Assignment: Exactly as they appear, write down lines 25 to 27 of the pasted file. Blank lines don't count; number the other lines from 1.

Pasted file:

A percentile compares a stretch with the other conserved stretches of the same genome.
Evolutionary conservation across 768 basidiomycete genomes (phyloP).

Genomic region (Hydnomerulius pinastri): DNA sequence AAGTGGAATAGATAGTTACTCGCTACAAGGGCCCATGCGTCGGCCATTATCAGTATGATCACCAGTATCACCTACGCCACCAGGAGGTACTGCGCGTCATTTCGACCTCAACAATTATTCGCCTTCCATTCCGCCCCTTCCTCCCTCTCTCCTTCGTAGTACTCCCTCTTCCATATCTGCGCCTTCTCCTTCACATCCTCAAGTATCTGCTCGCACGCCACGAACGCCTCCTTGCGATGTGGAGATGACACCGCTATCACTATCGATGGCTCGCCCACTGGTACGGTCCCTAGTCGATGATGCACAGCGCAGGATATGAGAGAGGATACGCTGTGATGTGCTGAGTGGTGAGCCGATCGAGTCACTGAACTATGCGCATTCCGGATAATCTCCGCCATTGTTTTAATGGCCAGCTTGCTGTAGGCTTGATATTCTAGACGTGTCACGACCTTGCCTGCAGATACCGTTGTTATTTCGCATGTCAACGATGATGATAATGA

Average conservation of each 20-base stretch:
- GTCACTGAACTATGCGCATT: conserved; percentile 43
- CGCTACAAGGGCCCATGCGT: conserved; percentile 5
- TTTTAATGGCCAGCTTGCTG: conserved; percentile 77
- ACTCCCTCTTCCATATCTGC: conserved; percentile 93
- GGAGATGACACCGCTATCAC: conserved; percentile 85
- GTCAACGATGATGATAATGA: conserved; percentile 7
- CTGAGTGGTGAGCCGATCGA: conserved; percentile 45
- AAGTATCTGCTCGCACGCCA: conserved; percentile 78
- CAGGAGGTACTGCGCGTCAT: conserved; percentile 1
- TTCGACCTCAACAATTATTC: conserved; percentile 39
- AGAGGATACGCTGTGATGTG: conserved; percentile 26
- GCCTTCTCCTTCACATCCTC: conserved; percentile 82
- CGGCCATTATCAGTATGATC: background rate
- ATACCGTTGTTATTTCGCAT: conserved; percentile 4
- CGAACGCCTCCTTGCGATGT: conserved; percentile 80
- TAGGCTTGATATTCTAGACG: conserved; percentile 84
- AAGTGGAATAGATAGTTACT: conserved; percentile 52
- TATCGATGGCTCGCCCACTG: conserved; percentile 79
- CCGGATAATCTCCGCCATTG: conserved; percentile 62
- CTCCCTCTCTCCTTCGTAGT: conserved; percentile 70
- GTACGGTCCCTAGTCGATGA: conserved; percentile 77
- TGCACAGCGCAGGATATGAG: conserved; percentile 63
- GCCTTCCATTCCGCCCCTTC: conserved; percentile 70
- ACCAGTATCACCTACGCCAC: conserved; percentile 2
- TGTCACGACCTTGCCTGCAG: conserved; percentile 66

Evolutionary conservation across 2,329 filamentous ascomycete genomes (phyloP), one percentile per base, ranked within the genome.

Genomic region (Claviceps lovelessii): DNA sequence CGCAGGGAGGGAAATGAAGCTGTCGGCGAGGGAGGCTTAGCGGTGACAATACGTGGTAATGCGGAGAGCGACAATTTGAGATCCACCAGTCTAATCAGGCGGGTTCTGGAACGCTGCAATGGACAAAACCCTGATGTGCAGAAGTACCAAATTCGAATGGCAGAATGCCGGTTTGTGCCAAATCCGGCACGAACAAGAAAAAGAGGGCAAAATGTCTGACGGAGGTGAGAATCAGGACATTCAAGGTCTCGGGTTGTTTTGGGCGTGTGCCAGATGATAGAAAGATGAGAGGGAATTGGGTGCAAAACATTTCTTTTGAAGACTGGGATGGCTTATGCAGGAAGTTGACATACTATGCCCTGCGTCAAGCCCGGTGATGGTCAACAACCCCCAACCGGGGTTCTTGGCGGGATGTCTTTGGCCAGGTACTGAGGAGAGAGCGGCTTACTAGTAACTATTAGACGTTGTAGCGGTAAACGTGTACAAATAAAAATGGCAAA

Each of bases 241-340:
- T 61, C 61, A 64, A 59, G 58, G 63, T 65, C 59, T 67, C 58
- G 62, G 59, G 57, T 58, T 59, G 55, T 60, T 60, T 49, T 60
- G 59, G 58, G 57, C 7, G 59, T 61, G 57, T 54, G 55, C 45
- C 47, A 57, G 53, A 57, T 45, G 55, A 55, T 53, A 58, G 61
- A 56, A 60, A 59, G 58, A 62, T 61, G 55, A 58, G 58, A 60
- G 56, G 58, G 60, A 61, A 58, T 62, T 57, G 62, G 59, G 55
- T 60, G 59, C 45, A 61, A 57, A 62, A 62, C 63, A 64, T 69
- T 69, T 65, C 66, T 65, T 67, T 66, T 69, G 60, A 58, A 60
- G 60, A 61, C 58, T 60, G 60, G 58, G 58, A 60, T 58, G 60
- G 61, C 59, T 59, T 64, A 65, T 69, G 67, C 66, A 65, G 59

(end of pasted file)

- GTACGGTCCCTAGTCGATGA: conserved; percentile 77
- TGCACAGCGCAGGATATGAG: conserved; percentile 63
- GCCTTCCATTCCGCCCCTTC: conserved; percentile 70